Sport Los Angeles Dodgers win World Series as star contracts COVID

Los Angeles Dodgers win World Series as star contracts COVID

LA Dodgers trio Chris Taylor, Cody Bellinger and Mookie Betts celebrate after the Game 6 win in Arlington, Texas. Photo: EPA
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There was no champagne and a mask on nearly every face as the Los Angeles Dodgers celebrated their first World Series in 32 years in a manner no one could have imagined prior to the coronavirus pandemic.

They started the party at the neutral Globe Life Field – the new $1.2 billion home of the Texas Rangers – without Justin Turner, too, after LA’s red-headed star received a positive COVID-19 test in the middle of their clinching Game 6 victory.

Turner was removed from Los Angeles’ 3-1 victory over Tampa Bay Rays before the eighth inning when results showed he had registered Major League Baseball’s first positive test in 59 days.

He wasn’t initially on the field as the Dodgers enjoyed the spoils of a title earned during a most unusual season but he returned later, hugging long-time teammate Clayton Kershaw and sitting front and centre for a team photo next to manager Dave Roberts with masks nowhere in sight.

“Thanks to everyone reaching out!” Turner said on Twitter.

“I feel great, no symptoms at all. Just experienced every emotion you can possibly imagine.”

MLB Commissioner Rob Manfred confirmed Turner’s positive test moments after presenting the World Series trophy on Tuesday – a jarring reminder of all that’s been different in the truncated 2020 campaign as the perennially favoured Dodgers finally ended their frustrating wait for a seventh championship.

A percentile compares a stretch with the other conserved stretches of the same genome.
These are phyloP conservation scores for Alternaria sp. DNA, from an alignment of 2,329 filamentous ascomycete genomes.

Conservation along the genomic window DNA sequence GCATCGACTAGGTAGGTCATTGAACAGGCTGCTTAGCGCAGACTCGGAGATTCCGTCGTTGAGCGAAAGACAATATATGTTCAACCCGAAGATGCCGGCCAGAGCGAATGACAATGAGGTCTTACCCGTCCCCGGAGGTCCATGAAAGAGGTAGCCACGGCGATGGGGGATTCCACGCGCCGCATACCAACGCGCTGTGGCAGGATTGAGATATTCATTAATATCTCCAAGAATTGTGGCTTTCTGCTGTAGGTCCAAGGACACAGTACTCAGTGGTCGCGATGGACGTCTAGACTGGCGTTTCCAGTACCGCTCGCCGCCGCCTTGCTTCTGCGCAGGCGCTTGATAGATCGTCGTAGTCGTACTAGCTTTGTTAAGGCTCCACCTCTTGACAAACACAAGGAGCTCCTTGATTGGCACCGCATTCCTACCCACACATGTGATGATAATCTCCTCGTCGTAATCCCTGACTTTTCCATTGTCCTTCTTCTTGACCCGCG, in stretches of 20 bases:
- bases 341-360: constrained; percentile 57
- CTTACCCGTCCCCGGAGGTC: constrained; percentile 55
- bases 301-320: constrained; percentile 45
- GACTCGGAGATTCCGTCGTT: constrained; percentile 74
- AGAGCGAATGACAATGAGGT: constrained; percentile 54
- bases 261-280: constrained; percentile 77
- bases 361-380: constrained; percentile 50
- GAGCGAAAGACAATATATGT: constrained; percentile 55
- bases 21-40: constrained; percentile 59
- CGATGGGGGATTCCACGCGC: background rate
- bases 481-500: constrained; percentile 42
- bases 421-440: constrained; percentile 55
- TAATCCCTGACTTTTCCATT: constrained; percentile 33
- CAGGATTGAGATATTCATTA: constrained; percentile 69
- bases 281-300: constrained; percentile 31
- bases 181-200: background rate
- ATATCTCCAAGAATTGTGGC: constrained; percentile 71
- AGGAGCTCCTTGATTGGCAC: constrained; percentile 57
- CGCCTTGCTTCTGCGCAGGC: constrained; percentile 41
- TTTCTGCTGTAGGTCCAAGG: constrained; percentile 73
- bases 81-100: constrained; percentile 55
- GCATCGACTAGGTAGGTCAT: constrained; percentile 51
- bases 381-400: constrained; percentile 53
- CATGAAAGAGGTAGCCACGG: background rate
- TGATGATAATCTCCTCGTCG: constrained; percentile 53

“I had a crazy feeling that came to fruition,” Roberts said.

“It’s just a special group of players, organisation, all that we’ve kind of overcome.”

Short stop Corey Seager managed a rare October double, named MVP of the World Series after also earning the honour for the National League Championship Series.

“It was absolutely phenomenal. This team was incredible,” Seager, who batted .400 with two homers, five RBIs and six walks against the Rays, said.

For Kershaw, one of the most accomplished pitchers in baseball history, it was a maiden championship after 13 seasons.

“This year has been crazy, but no matter what, we’ll look back on this and we’re World Series champs,” Kershaw said.

“To get to say that and get to be part of that, it’s so special no matter what.

“The only thing that may have made it better would be to be at Dodger Stadium.”

Success didn’t come cheap for the Dodgers, who spent $3.69 billion ($5.17 billion) on player payroll since 1988, which is one of the highest figures in the MLB over that span.

For the Rays, a decision by manager Kevin Cash to stick by their philosophy of not allowing starters to face hitters for a third time in a game proved costly.

Left-hander Blake Snell was pulled despite them leading 1-0 and the pitcher being dominant over more than five innings.

“I guess I regret it because it didn’t work out,” Cash said, after the Dodgers scored twice in the sixth innings and once more in the eighth.

“Personally, I thought Blake had done his job and then some.”

Randy Arozarena, the powerful Tampa Bay rookie, extended his post-season record with his 10th homer coming in the opening innings.